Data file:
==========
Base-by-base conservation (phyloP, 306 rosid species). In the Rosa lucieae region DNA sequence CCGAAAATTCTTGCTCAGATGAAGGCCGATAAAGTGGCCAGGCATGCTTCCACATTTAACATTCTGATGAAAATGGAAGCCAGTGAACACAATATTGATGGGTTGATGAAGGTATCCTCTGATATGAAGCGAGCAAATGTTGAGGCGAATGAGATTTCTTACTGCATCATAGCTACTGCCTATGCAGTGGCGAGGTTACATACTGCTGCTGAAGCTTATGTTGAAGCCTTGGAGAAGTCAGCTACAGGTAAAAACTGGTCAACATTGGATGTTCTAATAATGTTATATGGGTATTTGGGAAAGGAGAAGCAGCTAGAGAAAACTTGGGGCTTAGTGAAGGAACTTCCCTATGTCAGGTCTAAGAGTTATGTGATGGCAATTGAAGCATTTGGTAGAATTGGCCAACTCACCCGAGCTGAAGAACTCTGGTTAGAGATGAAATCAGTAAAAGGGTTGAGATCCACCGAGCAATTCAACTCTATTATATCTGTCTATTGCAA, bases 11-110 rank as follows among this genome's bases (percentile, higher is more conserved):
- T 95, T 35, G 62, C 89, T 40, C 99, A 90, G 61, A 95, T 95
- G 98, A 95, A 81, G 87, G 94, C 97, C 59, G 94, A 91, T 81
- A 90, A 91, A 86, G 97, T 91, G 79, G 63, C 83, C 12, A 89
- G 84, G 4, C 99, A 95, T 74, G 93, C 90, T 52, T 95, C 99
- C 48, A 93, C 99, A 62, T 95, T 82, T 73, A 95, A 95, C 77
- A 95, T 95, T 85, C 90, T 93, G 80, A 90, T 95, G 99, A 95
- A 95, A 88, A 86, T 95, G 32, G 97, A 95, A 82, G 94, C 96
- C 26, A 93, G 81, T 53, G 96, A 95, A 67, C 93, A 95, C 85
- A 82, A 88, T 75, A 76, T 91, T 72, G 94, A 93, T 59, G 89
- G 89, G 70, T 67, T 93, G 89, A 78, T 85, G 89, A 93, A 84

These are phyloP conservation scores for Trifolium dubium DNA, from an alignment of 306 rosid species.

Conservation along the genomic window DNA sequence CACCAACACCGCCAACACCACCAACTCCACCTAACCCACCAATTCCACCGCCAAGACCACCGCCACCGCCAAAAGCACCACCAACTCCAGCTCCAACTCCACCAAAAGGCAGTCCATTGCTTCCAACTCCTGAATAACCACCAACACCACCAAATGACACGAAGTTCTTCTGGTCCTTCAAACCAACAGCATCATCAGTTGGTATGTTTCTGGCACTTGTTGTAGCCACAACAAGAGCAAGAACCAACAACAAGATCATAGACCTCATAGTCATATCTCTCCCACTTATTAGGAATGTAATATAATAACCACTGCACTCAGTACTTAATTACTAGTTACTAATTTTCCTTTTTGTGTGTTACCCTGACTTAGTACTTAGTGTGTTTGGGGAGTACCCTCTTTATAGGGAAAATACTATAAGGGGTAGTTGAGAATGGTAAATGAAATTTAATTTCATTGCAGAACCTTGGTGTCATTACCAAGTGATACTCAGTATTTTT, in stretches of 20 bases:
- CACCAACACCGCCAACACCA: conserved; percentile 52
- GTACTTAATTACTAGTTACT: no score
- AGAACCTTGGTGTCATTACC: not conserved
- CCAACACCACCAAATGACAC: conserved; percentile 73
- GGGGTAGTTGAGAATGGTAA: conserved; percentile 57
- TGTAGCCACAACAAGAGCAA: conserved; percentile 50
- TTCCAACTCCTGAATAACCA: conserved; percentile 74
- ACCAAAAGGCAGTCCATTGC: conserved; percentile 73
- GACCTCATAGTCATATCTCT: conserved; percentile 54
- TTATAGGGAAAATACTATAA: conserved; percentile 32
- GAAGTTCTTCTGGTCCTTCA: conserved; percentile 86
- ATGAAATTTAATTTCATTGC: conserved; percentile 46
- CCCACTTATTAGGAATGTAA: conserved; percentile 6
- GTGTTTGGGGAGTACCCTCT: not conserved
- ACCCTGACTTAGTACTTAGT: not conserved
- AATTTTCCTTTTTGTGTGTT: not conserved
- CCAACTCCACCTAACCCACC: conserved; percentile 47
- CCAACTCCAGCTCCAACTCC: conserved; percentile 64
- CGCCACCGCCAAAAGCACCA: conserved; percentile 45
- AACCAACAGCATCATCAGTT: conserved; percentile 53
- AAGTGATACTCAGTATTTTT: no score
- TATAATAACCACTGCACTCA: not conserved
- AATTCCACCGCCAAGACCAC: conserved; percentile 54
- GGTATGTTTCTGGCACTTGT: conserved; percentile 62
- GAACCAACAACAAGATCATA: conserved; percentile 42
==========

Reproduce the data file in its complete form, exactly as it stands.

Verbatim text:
Base-by-base conservation (phyloP, 306 rosid species). In the Rosa lucieae region DNA sequence CCGAAAATTCTTGCTCAGATGAAGGCCGATAAAGTGGCCAGGCATGCTTCCACATTTAACATTCTGATGAAAATGGAAGCCAGTGAACACAATATTGATGGGTTGATGAAGGTATCCTCTGATATGAAGCGAGCAAATGTTGAGGCGAATGAGATTTCTTACTGCATCATAGCTACTGCCTATGCAGTGGCGAGGTTACATACTGCTGCTGAAGCTTATGTTGAAGCCTTGGAGAAGTCAGCTACAGGTAAAAACTGGTCAACATTGGATGTTCTAATAATGTTATATGGGTATTTGGGAAAGGAGAAGCAGCTAGAGAAAACTTGGGGCTTAGTGAAGGAACTTCCCTATGTCAGGTCTAAGAGTTATGTGATGGCAATTGAAGCATTTGGTAGAATTGGCCAACTCACCCGAGCTGAAGAACTCTGGTTAGAGATGAAATCAGTAAAAGGGTTGAGATCCACCGAGCAATTCAACTCTATTATATCTGTCTATTGCAA, bases 11-110 rank as follows among this genome's bases (percentile, higher is more conserved):
- T 95, T 35, G 62, C 89, T 40, C 99, A 90, G 61, A 95, T 95
- G 98, A 95, A 81, G 87, G 94, C 97, C 59, G 94, A 91, T 81
- A 90, A 91, A 86, G 97, T 91, G 79, G 63, C 83, C 12, A 89
- G 84, G 4, C 99, A 95, T 74, G 93, C 90, T 52, T 95, C 99
- C 48, A 93, C 99, A 62, T 95, T 82, T 73, A 95, A 95, C 77
- A 95, T 95, T 85, C 90, T 93, G 80, A 90, T 95, G 99, A 95
- A 95, A 88, A 86, T 95, G 32, G 97, A 95, A 82, G 94, C 96
- C 26, A 93, G 81, T 53, G 96, A 95, A 67, C 93, A 95, C 85
- A 82, A 88, T 75, A 76, T 91, T 72, G 94, A 93, T 59, G 89
- G 89, G 70, T 67, T 93, G 89, A 78, T 85, G 89, A 93, A 84

These are phyloP conservation scores for Trifolium dubium DNA, from an alignment of 306 rosid species.

Conservation along the genomic window DNA sequence CACCAACACCGCCAACACCACCAACTCCACCTAACCCACCAATTCCACCGCCAAGACCACCGCCACCGCCAAAAGCACCACCAACTCCAGCTCCAACTCCACCAAAAGGCAGTCCATTGCTTCCAACTCCTGAATAACCACCAACACCACCAAATGACACGAAGTTCTTCTGGTCCTTCAAACCAACAGCATCATCAGTTGGTATGTTTCTGGCACTTGTTGTAGCCACAACAAGAGCAAGAACCAACAACAAGATCATAGACCTCATAGTCATATCTCTCCCACTTATTAGGAATGTAATATAATAACCACTGCACTCAGTACTTAATTACTAGTTACTAATTTTCCTTTTTGTGTGTTACCCTGACTTAGTACTTAGTGTGTTTGGGGAGTACCCTCTTTATAGGGAAAATACTATAAGGGGTAGTTGAGAATGGTAAATGAAATTTAATTTCATTGCAGAACCTTGGTGTCATTACCAAGTGATACTCAGTATTTTT, in stretches of 20 bases:
- CACCAACACCGCCAACACCA: conserved; percentile 52
- GTACTTAATTACTAGTTACT: no score
- AGAACCTTGGTGTCATTACC: not conserved
- CCAACACCACCAAATGACAC: conserved; percentile 73
- GGGGTAGTTGAGAATGGTAA: conserved; percentile 57
- TGTAGCCACAACAAGAGCAA: conserved; percentile 50
- TTCCAACTCCTGAATAACCA: conserved; percentile 74
- ACCAAAAGGCAGTCCATTGC: conserved; percentile 73
- GACCTCATAGTCATATCTCT: conserved; percentile 54
- TTATAGGGAAAATACTATAA: conserved; percentile 32
- GAAGTTCTTCTGGTCCTTCA: conserved; percentile 86
- ATGAAATTTAATTTCATTGC: conserved; percentile 46
- CCCACTTATTAGGAATGTAA: conserved; percentile 6
- GTGTTTGGGGAGTACCCTCT: not conserved
- ACCCTGACTTAGTACTTAGT: not conserved
- AATTTTCCTTTTTGTGTGTT: not conserved
- CCAACTCCACCTAACCCACC: conserved; percentile 47
- CCAACTCCAGCTCCAACTCC: conserved; percentile 64
- CGCCACCGCCAAAAGCACCA: conserved; percentile 45
- AACCAACAGCATCATCAGTT: conserved; percentile 53
- AAGTGATACTCAGTATTTTT: no score
- TATAATAACCACTGCACTCA: not conserved
- AATTCCACCGCCAAGACCAC: conserved; percentile 54
- GGTATGTTTCTGGCACTTGT: conserved; percentile 62
- GAACCAACAACAAGATCATA: conserved; percentile 42